Summer is right around the corner and many of us have one thing on our mind: summer vacation! Is Italy on your mind? With the history, the culture, the beaches, the art, and let’s not forget the delicious food and wine, it’s no wonder some 60 million tourists call Italy their vacation destination every year!
If you’re currently planning your first trip to Italy, we know how overwhelming it can be. Besides deciding where to go, where to stay and what to see, we have provided you with some general advice that you will find useful no matter what your Italian destination is.
Italy is a small country, but it’s not that small
One of the things that always comes up when I plan private itineraries is the clients’ need to want to see everything. Let’s face it, Italy is a relatively small country, but it’s not that small that you will be able to visit north, south and everything in between in a week, or even two for that matter. I always advise folks to pick one, perhaps at most two regions for their first trip and get to know those regions as best you can in the time allowed. Much of your trip to Italy is the immersion with the Italian lifestyle and the locals, and that takes time. You don’t want to just cross sites off your list, you want to savor your time there, so be selective and trust that you will be back again for a second, third and likely fourth trip.
Italy is a safe country, but it’s not that safe
I cringe at some of the things I see when I travel to Italy. Bags left unattended, open pocketbooks, cell phones left on the counter. Yes, Italy is a safe country that welcomes millions of visitors every year, but let’s face it: no country is free of petty theft, pickpockets and the occasional catcalling. While in Italy, you should be as vigilant as you are when in the U.S. Be aware of your surroundings and watch your valuables. While random violent crime is not common, pickpocketing in the major cities certainly is, so guard yourself and be sure your wallet is always under your supervision. Women should opt for cross body bags, and men should never use their back packets to hold their wallets. Never leave your belongings unattended and never hand your phone over to a stranger for a photo.
You’re going to need an adapter
Electricity in Italy comes out of the wall socket at 220 volts, while in the U.S., electricity comes out of the wall socket at 110 volts. What does that mean for you? It means you’re going to need an adapter! It’s one of those items most frequently forgotten by my clients, so be sure to add it to your list of required items you can’t leave home without. You will find many as cheap as $25 on Amazon, so go order one now!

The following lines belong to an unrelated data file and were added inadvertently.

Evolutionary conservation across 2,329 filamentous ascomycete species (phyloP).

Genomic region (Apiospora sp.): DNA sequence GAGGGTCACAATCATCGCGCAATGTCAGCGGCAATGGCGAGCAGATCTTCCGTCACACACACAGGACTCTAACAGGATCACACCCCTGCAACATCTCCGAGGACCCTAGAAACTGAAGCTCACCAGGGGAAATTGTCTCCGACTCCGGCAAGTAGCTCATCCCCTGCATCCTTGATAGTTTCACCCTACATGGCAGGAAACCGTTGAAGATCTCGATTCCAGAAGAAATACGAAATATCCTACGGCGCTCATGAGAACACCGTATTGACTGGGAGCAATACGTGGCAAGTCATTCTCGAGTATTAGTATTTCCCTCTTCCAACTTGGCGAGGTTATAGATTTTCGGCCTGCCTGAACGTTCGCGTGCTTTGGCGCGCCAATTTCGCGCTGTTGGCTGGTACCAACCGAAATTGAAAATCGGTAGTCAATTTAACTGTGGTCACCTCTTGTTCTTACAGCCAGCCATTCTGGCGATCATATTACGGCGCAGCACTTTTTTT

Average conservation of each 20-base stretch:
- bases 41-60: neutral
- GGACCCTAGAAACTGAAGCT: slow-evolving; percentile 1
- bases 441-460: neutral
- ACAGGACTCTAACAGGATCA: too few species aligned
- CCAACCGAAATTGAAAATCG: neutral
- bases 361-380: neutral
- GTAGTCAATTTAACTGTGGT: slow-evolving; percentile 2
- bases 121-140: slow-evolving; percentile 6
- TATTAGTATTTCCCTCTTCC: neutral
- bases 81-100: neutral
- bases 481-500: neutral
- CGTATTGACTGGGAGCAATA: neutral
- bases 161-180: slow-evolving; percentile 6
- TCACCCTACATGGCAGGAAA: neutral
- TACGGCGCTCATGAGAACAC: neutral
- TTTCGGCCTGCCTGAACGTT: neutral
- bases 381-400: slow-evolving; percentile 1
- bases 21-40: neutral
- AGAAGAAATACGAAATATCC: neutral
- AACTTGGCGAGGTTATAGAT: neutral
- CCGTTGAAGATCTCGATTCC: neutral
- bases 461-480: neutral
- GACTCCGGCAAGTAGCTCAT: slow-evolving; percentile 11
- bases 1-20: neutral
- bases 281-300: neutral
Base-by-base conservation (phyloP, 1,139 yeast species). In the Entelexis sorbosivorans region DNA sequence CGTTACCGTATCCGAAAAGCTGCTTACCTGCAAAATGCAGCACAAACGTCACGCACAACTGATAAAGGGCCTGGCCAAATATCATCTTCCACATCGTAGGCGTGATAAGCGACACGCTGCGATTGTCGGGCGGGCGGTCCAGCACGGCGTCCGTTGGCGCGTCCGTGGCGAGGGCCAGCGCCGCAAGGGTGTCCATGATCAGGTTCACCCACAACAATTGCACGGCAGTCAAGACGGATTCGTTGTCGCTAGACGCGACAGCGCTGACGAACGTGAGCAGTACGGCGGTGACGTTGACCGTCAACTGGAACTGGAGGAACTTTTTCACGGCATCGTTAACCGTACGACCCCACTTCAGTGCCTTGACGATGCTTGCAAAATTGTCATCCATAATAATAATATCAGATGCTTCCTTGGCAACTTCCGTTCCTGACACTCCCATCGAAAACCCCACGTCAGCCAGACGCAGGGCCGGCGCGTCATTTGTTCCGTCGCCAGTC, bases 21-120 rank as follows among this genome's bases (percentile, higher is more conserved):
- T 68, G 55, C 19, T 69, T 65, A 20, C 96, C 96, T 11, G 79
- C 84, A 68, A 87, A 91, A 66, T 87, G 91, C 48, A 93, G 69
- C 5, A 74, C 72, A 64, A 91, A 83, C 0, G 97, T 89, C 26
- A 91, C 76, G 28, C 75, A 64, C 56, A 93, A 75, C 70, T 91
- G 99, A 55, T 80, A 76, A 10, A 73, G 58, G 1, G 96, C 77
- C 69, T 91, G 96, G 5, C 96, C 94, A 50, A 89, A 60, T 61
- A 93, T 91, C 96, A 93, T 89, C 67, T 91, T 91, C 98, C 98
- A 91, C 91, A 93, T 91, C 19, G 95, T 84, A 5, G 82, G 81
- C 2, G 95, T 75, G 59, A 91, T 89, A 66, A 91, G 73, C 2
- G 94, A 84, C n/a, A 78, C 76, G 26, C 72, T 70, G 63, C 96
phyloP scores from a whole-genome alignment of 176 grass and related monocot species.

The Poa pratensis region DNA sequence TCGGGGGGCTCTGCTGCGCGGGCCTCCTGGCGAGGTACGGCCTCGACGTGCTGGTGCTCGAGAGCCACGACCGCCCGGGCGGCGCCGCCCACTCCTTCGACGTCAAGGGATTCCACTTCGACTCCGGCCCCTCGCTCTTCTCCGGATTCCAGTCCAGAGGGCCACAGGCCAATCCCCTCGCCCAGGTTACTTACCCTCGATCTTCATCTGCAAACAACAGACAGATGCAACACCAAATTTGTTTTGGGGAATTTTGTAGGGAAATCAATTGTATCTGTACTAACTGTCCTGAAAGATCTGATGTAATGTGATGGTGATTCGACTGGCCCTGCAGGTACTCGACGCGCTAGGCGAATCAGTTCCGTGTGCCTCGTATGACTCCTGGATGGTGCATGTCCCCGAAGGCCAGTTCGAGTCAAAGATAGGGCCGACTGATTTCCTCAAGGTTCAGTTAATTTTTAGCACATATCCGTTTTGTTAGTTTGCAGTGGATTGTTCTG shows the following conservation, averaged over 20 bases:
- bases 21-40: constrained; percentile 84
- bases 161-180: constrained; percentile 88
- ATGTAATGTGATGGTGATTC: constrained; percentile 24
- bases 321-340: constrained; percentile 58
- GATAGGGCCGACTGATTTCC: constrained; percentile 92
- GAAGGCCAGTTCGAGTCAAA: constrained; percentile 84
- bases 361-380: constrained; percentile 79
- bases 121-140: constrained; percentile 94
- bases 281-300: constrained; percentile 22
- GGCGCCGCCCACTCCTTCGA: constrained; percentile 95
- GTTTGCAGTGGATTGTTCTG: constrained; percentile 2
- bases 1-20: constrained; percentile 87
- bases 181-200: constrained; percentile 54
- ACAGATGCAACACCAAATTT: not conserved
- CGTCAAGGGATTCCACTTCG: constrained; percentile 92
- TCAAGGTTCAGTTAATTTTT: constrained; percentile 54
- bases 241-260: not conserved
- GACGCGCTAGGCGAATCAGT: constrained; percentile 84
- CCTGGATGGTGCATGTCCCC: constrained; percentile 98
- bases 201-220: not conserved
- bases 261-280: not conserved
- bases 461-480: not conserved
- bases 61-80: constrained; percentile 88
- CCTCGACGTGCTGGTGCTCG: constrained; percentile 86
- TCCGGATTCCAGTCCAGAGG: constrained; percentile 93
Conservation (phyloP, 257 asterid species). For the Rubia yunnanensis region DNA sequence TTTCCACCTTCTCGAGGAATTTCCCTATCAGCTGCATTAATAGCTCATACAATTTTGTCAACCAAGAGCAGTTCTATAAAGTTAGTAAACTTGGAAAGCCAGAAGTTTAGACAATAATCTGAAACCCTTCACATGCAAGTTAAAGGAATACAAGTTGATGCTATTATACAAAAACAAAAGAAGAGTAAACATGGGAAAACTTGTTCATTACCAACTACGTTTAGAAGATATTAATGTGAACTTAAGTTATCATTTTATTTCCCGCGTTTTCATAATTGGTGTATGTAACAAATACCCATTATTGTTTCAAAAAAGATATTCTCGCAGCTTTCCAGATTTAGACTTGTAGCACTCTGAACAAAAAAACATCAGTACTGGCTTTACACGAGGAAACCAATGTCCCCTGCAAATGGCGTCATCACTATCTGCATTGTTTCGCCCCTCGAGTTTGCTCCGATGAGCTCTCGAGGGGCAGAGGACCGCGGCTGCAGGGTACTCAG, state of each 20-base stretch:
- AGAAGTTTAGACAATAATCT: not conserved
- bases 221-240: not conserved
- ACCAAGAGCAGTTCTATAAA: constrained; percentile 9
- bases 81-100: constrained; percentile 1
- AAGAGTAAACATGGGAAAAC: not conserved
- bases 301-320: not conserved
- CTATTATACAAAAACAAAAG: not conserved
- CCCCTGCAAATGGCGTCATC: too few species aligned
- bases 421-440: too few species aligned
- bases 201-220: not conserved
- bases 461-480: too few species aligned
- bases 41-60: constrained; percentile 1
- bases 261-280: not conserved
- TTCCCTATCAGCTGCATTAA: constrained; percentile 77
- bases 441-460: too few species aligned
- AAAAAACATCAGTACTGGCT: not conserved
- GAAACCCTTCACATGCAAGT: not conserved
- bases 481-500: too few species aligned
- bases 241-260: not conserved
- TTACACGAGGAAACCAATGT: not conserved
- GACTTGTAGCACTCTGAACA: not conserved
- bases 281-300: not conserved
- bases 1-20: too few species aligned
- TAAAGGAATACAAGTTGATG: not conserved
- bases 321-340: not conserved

Validate your train tickets to avoid mishaps
There’s a train in Italy that can pretty much get you anywhere. When compared to the other inefficiencies that Italy is known for, the train system is fairly predictable and reliable, and downright efficient. But you must be sure to validate your ticket before boarding! It’s not difficult to do at all, you just have to know to do it before boarding. Just look for the validation box at the train station and insert the ticket so that it generates the required code and seat. The train conductor will likely ask to see the ticket at some point during your ride. The only exception is if your pre-purchased ticket already has an assigned seat. If that’s the case, your ticket does not need validation.
When nature calls, have a few euros handy
When it comes to public restrooms, Italy actually has many, especially in the main tourist locations, but finding them can be tricky as their location is not always so obvious. You’re more likely to find a cafe, gelateria or bar than a public bathroom, but they’re not just going to let you use their restroom unless you are a patron, so why not just go in for an espresso or gelato and ask to use the restroom? You’re going to have to pay at the public restrooms anyway, if you find them, might as well get a snack for the same price!
Tip: Stand at the bar as opposed to sitting down at the tables, you will save yourself a few Euros.
You don’t need to tip in Italy, do you?
When dining in Italy, you will be automatically billed a coperto, that’s a cover charge that every restaurant applies to your bill. It’s used to cover the breadsticks, water and table service, and that amount does notgo to the waitstaff. The exact amount varies and is usually posted on the menu, but depending on the city, it’s usually anywhere form 1 Euro to upwards of 5 Euros, so don’t get sticker shock when checking out. Italian waitstaff are paid a fare wage in Italy, so knowing this, many Italians generally don’t tip. With that being said, while not required, a tip is definitely appreciated and goes a long way. I highly urge my clients to tip a few Euros directly to the waitstaff, and I have never eaten at an Italian restaurant and not tipped. After all, you’re spending thousands on your Italian vacation, this is not going to break the bank.
Everyone speaks English in Italy, right?
Yes and no. Yes, in the main cities, many public workers at shops and museums speak English, but that’s not always a given, and that’s not to say that they don’t appreciate you speaking to them in Italian, even if you make mistakes. So be sure to pick up a small phrase bookand learn the basics, such as: where’s the bathroom, how much does it cost, how do I get to X. Showing respect goes a long way in Italy, so don’t assume everyone speaks your language, and do make an attempt to speak in theirs, even if it’s a greeting upon entering an establishment…